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Review: ‘Wish’ brightens audience’s hearts

‘Wish’ is a delightful animated movie about a young woman who teams up with a magical star

A scene from 'Wish'
A scene from 'Wish' courtesy of Disney
A scene from 'Wish' courtesy of Disney

‘Wish’ is a delightful animated movie about a young woman who teams up with a magical star to save her kingdom.

Hope is an integral aspect of the human condition. Thus, as children we are taught to make wishes on stars, birthday candles, eyelashes, times, coins and any other number of trivial things. The desire coming true is usually mere coincidence, but the act of putting that dream into the world can create an aspiration to make it a reality. It’s a reminder that we each hold the potential to achieve our goals. In Wish, a young woman asks for help and her request is answered by an adorable little star that falls from the sky.

There is a kingdom protected from any harm by its king, Magnifico (Chris Pine), a sorcerer who spends his days perfecting his magic and guarding everyone’s wishes, which he takes on their 18th birthdays and sporadically grants on special occasions. He is looking for an apprentice to assist in his duties and Asha (Ariana DeBose) seems like the ideal candidate. She’s loved by everyone, gives spirited tours of the village, and adores her family and friends. However, when her interview reveals some less-than-ideal aspects of the job, she leaves the castle disheartened and looking for answers. So, she makes a wish on a star, which is surprisingly answered by a little ball of energy filled with magic and a desire to help.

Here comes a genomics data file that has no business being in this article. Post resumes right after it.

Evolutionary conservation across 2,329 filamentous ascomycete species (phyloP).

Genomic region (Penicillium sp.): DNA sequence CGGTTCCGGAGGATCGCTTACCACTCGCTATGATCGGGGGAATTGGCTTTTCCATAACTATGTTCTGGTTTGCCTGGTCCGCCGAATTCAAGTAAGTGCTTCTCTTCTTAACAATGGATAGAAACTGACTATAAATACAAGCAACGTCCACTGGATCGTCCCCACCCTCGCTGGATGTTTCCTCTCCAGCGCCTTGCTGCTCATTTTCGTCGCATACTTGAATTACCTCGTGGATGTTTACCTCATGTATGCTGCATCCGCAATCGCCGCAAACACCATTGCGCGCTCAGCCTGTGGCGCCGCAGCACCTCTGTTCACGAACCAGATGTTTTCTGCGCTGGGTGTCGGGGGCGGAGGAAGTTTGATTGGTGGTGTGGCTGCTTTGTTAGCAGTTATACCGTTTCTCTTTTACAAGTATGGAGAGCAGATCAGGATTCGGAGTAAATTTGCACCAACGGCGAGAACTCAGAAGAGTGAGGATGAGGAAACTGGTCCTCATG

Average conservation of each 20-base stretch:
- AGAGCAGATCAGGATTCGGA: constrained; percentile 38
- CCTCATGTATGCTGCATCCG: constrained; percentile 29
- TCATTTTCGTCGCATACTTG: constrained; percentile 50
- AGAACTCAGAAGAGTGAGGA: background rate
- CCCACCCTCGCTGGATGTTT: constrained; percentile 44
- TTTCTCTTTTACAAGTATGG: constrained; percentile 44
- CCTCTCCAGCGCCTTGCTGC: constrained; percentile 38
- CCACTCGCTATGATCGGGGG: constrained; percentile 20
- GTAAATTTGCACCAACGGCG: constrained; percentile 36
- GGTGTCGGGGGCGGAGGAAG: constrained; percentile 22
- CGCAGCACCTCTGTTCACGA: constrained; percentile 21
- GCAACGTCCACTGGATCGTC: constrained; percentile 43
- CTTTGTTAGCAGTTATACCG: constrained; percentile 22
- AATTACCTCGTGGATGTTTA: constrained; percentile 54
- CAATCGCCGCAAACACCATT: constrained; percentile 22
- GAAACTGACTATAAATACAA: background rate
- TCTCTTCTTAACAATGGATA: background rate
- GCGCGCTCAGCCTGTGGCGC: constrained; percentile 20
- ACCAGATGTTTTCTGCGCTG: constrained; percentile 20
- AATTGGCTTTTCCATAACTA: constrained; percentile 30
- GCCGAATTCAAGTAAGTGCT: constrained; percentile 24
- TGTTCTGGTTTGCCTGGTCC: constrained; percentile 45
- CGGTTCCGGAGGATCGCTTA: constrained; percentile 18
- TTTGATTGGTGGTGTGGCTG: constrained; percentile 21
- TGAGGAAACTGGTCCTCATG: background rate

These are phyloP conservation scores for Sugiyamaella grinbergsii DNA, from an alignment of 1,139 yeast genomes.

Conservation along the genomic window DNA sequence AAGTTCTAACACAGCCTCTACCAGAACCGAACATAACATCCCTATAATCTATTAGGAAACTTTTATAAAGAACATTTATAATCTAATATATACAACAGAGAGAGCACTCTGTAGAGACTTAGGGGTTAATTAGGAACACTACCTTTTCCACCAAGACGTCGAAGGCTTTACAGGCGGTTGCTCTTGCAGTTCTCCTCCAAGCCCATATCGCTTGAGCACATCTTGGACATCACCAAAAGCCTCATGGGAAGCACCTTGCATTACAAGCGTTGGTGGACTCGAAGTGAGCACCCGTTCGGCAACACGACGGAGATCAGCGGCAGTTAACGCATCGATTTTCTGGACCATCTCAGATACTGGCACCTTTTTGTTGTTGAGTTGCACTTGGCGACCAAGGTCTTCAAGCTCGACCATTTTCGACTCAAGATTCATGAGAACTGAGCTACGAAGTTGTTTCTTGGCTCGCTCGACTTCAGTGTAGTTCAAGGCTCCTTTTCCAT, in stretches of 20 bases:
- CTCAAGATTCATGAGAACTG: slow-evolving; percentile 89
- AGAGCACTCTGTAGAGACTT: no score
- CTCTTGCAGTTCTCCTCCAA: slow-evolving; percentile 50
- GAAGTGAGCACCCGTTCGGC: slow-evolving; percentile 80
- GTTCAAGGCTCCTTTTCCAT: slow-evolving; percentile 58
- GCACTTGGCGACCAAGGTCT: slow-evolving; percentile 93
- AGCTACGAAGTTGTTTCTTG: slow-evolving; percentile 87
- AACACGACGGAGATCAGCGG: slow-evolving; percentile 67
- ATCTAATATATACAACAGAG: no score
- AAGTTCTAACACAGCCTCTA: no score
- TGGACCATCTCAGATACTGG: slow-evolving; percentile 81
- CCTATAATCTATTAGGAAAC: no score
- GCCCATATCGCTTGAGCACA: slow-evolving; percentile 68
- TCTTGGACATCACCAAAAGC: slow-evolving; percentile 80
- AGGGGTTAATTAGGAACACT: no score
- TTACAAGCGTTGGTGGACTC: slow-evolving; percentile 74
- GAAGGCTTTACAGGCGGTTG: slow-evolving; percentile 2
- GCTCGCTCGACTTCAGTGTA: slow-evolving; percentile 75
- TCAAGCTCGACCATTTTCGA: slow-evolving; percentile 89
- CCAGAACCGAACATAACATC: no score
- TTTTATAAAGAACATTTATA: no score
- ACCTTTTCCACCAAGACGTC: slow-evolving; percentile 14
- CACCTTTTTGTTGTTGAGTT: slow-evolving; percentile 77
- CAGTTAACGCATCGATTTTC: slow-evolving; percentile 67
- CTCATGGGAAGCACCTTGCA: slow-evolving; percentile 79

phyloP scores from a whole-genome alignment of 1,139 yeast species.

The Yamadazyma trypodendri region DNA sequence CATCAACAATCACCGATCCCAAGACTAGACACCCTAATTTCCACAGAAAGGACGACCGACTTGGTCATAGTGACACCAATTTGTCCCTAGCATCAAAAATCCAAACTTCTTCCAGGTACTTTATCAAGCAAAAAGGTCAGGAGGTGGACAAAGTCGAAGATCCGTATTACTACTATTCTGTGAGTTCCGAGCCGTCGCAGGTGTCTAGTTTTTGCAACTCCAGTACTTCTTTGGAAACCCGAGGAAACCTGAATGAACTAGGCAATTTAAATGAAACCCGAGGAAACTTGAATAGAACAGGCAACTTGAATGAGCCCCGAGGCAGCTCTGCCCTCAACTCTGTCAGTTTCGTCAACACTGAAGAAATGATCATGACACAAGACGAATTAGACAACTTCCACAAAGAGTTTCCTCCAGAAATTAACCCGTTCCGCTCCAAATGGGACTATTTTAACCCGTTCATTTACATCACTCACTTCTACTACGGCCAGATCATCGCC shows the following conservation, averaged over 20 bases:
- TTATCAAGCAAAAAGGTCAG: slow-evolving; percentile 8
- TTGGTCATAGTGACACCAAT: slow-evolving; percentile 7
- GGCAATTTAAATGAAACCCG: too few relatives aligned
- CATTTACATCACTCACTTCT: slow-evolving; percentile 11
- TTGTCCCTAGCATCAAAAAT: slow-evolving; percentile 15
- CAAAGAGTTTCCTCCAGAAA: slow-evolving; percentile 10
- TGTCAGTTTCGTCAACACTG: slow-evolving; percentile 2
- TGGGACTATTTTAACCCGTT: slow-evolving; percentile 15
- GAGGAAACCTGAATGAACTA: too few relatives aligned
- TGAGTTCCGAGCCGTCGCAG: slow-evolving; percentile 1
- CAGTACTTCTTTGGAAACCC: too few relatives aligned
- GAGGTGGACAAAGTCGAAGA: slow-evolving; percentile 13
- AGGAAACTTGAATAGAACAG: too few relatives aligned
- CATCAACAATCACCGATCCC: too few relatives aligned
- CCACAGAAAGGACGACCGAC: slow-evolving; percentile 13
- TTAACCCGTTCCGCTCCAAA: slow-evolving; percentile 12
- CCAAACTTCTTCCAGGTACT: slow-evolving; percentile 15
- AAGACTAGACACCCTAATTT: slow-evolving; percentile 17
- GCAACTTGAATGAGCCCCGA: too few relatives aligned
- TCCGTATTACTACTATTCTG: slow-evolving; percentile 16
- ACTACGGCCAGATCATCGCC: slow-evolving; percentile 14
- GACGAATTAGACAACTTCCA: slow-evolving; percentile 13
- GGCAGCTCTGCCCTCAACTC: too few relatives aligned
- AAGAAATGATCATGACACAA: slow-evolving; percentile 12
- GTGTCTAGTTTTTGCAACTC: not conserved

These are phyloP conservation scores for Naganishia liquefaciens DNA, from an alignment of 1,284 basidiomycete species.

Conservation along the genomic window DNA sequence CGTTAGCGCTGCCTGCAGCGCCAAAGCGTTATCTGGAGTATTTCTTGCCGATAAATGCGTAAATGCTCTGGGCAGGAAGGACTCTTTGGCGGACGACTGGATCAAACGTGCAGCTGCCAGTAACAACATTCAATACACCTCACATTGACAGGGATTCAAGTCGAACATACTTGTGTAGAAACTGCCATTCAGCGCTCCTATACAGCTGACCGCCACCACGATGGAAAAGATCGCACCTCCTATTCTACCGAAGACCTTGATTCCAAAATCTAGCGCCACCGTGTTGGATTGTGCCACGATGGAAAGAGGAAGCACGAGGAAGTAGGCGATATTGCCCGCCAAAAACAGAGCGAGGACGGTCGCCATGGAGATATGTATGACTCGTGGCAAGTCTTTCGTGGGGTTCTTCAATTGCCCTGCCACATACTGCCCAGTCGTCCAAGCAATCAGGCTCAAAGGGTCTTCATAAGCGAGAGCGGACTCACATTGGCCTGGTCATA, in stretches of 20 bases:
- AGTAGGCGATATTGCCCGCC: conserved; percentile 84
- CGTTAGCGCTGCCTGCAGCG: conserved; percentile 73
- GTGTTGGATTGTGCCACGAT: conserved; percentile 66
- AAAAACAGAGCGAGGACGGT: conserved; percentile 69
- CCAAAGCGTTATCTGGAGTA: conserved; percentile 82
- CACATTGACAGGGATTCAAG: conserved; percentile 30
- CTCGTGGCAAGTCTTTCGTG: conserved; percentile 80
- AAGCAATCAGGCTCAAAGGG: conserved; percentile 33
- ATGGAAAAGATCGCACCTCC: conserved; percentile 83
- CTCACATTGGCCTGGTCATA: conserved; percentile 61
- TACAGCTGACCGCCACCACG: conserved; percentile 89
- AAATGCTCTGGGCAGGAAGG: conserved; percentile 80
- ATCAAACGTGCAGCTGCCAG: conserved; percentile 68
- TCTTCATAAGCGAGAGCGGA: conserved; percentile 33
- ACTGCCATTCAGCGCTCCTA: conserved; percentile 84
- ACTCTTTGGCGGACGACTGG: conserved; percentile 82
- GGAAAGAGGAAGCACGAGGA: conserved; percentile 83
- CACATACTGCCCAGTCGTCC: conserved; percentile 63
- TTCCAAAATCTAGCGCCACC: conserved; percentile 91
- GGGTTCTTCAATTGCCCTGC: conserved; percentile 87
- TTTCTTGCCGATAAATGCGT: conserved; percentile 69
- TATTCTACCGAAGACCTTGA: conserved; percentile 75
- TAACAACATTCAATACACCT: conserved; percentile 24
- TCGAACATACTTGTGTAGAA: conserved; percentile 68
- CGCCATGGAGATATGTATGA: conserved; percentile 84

This is one of the sweetest Disney pictures of recent years. Star is full of personality and compassion. It doesn’t speak, but communicates through its expressions, motions and whatever it can put together with a ball of yarn it acquired when it landed on Earth. It’s impulsive with the gifts it bestows on everyone and everything, but that simply speaks to its desire to spread joy. Its heart is what really shines though, creating an unexpectedly uplifting narrative by inspiring so many of the characters to do what’s right — including the many animals and other living things that it grants the ability to speak, which results in cuteness overload and hilarity.

Since it’s not a Disney cartoon without music, this movie uses song to both further the narrative and entertain audiences. You probably won’t find yourself immediately humming any of the tunes following the screening, but the last song is certainly inspiring as it empowers people to face the evil that has embraced their kingdom. To that end, some children may find the final confrontation frightening as the screen darkens, and the villain unleashes their dreadful power to enslave the village and defeat the opposition. But then everything becomes right with the world again, which is, of course, accompanied by fireworks.

For avid Disney fans, the credits are paired with sparkling sketches of iconic cartoon personalities from across the company’s 100 years, which can be turned into a fun game of name that character.

Directors: Chris Buck and Fawn Veerasunthorn
Starring: Ariana DeBose, Chris Pine and Alan Tudyk

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Sarah Gopaul is Digital Journal's Editor-at-Large for film news, a member of the Online Film Critics Society and a Rotten Tomatoes Tomatometer-approved critic.

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